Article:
Gazprom snubs Bulgaria’s gas hub conference

Bulgarian officials attempted to downplay the absence of any representatives from Russia state-owned gas company Gazprom at a meeting with prospective investors for a gas hub near Varna, while at the same time striking a defiant tone as Prime Minister Boiko Borissov vowed that Bulgaria would not be left out of new gas transit routes.

Borissov’s remarks came during the conference hosted by state gas grid operator Bulgartransgaz in Varna on September 5, at which the company was set to present potential investors with four possible options for its proposed Balkan gas hub. Last week, the company’s chief executive said that 35 entities, including  exploration and production companies, international financial institutions like the European Investment Bank and the European Bank for Reconstruction and Development, pension and investment funds, as well as gas transmission and trading companies, had confirmed their attendance.

The comments appeared to come in reply to a statement by Gazprom CEO Alexey Miller, who said earlier in the day that the Russian company was not currently considering any plans to re-route any gas flows from its proposed Turk Stream gas pipeline directly to Bulgaria. Miller said, as quoted by Interfax news agency, that any deliveries to European countries would have to come from the Turkish-Greek border.

Since first proposing the Balkan gas hub in December 2014 – just weeks after Russian president Vladimir Putin announced the cancellation of the South Stream pipeline, which was meant to make landfall in Bulgaria – Borissov has repeatedly said that he was hoping to persuade Moscow to build at least one of South Stream’s proposed four underwater lines to serve as a key supplier for the hub.

“We will not allow Bulgaria to be bypassed and our veto power will be used. When we loyally stood behind Ukraine, as the entire EU agreed to, we knew what we were losing, but our decision was guided by integrity and European norms,” Borissov said. As a result, the EU owed Bulgaria to ensure it was not cut out of gas flows, which would also benefit Europe as whole in terms of diversifying gas sources, Borissov said in a government statement.

Meanwhile, Deputy Prime Minister Tomislav Donchev said that Gazprom’s position was “consistent” in asking for iron-clad guarantees from the European Commission before the company commits to any pipeline projects in the EU. “In that sense, [Gazprom] is not is represented here, but there are enough Russian representatives here that are closely monitoring all messages, especially those from the European Commission,” Donchev said, as quoted by Bulgarian National Radio.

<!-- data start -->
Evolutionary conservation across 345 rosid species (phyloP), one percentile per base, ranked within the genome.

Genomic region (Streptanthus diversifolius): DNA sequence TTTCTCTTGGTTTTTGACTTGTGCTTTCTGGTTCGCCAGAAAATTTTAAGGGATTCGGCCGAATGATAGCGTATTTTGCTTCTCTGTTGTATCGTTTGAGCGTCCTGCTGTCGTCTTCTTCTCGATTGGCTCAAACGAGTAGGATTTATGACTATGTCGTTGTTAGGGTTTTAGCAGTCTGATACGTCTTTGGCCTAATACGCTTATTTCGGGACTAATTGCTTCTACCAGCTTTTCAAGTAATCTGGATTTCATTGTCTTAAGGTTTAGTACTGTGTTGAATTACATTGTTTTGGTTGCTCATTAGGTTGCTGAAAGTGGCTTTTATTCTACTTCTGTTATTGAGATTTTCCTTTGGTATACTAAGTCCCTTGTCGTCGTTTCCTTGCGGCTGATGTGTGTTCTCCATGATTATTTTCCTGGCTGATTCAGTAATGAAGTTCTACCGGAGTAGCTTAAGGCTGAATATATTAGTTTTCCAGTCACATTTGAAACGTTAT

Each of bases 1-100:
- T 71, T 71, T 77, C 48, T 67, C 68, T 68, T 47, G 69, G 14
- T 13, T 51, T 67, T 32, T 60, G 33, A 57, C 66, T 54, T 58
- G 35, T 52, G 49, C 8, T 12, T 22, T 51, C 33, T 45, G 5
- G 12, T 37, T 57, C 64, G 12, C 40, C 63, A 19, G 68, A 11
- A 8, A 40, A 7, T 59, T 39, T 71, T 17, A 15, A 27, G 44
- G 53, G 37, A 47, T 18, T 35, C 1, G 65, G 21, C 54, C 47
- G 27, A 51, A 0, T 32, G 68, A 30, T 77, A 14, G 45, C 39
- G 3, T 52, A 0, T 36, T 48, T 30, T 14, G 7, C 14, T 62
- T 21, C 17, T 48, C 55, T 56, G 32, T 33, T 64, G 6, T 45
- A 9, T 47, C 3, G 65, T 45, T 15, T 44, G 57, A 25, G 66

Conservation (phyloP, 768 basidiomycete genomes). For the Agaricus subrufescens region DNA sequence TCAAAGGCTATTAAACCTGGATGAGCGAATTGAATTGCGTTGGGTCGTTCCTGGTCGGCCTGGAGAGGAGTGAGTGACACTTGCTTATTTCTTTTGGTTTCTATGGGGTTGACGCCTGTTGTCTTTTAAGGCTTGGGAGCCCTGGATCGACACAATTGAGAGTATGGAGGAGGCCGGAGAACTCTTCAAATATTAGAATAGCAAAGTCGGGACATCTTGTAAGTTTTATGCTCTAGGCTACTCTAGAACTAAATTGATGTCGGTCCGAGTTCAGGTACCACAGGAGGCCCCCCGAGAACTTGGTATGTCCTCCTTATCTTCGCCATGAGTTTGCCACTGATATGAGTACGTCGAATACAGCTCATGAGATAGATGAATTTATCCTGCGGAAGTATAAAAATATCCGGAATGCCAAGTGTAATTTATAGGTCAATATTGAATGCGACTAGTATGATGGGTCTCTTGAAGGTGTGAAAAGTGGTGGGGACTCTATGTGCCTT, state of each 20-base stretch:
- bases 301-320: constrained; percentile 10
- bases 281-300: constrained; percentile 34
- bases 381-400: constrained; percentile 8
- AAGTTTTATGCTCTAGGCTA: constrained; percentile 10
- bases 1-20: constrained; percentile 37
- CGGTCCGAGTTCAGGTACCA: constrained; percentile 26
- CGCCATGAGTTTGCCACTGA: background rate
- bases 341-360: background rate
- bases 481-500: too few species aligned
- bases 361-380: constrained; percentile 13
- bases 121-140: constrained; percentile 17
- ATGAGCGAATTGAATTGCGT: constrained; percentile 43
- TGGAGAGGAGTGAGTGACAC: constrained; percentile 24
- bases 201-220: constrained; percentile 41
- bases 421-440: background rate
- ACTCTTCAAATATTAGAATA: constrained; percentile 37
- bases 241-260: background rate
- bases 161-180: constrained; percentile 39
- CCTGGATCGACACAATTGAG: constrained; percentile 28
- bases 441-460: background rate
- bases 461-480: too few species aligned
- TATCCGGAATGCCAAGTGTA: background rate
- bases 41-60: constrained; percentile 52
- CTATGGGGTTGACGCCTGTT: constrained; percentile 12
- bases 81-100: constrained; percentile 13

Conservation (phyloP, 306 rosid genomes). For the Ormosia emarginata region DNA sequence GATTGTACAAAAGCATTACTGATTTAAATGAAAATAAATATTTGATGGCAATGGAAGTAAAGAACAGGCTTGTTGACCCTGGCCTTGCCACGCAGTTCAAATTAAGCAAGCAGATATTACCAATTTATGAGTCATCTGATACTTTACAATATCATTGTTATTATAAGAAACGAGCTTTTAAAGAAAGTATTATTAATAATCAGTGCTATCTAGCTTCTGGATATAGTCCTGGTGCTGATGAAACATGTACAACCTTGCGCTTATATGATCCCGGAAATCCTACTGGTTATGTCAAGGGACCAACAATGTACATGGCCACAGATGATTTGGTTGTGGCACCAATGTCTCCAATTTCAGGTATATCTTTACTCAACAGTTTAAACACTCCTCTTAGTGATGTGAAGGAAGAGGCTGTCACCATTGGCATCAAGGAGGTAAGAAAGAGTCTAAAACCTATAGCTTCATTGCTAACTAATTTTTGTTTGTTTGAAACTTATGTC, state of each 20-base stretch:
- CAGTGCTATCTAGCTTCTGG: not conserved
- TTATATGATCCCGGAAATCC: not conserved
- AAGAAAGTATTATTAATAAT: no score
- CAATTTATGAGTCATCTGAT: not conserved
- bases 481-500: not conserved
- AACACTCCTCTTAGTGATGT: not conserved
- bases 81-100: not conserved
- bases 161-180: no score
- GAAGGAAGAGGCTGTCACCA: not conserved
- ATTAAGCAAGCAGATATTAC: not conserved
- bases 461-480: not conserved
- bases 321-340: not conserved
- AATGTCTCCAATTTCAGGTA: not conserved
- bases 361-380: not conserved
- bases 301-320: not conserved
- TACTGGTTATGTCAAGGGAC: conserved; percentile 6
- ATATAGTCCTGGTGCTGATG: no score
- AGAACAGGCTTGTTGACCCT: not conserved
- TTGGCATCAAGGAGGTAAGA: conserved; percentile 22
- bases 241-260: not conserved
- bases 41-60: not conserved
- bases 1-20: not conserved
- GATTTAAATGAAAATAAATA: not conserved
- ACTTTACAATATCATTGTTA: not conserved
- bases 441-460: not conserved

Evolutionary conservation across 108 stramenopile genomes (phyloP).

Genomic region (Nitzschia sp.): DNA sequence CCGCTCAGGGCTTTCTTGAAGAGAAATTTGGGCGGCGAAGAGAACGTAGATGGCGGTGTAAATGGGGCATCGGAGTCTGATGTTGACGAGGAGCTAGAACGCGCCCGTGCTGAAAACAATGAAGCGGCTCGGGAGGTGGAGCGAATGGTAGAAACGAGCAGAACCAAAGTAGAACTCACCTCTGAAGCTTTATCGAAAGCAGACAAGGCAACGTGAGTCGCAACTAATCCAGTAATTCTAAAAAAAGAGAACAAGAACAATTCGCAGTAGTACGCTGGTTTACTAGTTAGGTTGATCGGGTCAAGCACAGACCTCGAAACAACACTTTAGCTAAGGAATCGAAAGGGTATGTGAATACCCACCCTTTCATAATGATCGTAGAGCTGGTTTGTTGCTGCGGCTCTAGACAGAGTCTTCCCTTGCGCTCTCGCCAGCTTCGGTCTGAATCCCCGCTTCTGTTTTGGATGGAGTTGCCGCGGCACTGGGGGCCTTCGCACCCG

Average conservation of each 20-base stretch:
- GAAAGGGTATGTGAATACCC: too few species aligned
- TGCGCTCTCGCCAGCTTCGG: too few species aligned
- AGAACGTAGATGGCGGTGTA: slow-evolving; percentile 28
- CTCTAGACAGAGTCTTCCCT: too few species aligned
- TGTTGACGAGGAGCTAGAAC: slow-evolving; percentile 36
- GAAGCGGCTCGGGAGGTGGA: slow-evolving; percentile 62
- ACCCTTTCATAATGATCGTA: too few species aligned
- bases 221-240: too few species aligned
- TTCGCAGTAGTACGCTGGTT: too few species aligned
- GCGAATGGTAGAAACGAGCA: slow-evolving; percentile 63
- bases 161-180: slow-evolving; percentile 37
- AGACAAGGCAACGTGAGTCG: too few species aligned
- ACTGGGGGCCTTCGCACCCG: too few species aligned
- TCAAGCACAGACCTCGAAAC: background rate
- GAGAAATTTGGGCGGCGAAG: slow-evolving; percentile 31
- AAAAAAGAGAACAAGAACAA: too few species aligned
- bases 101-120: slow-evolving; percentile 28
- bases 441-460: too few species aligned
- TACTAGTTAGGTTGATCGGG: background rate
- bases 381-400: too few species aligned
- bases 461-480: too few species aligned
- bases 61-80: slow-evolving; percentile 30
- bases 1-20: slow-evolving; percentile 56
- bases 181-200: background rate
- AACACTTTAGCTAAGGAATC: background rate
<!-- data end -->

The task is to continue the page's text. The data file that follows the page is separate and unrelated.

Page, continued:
Russia wants to stop transiting gas through Ukraine when it current contract runs out in 2019 and had planned to use South Stream as the main route to bypass Ukraine. After the project ran into opposition from the European Commission for breaching Third Energy Package regulations (which stipulate that infrastructure cannot be owned by companies shipping the gas through the pipelines), Bulgaria put the project on hold, which sparked Moscow’s ire and prompted Putin to cancel the pipeline, re-directing it to Turkey and re-naming it Turkish Stream.

Since then, there has been little development on the project, which stumbled as Turkey and Gazprom quarrelled over the size of the discount Turkish companies would receive on gas prices. The project’s very existence was put in question during the diplomatic stand-off caused by Turkey shooting down a Russian military plane near the border with Syria, but the recent thaw between Ankara and Moscow saw Turkish president Recep Tayyip Erdogan promise to speed up work on the pipeline so that it is completed by 2019.

However, Turkey is only keen on building one of the four lines, each with an annual capacity of 15.75 billion cubic metres, that will ship gas for the Turkish market, and less so the other three lines that Gazprom would use to ship gas for European customers – provided said customers agree to switch their point of purchase from the Ukrainian border, which is far from certain.

Moscow claims that its desire to pursue alternate routes is purely economic, not political, in nature and alleges that new pipelines are needed because Ukraine has proven to be an unreliable transit partner. However, Gazprom staunchly opposes the simplest solution to resolve such “economic issues”, namely moving the point of purchase to the Russian-Ukrainian border.

(South Stream official welding ceremony in Bulgaria in April 2014. Photo:



The Sofia Globe staff

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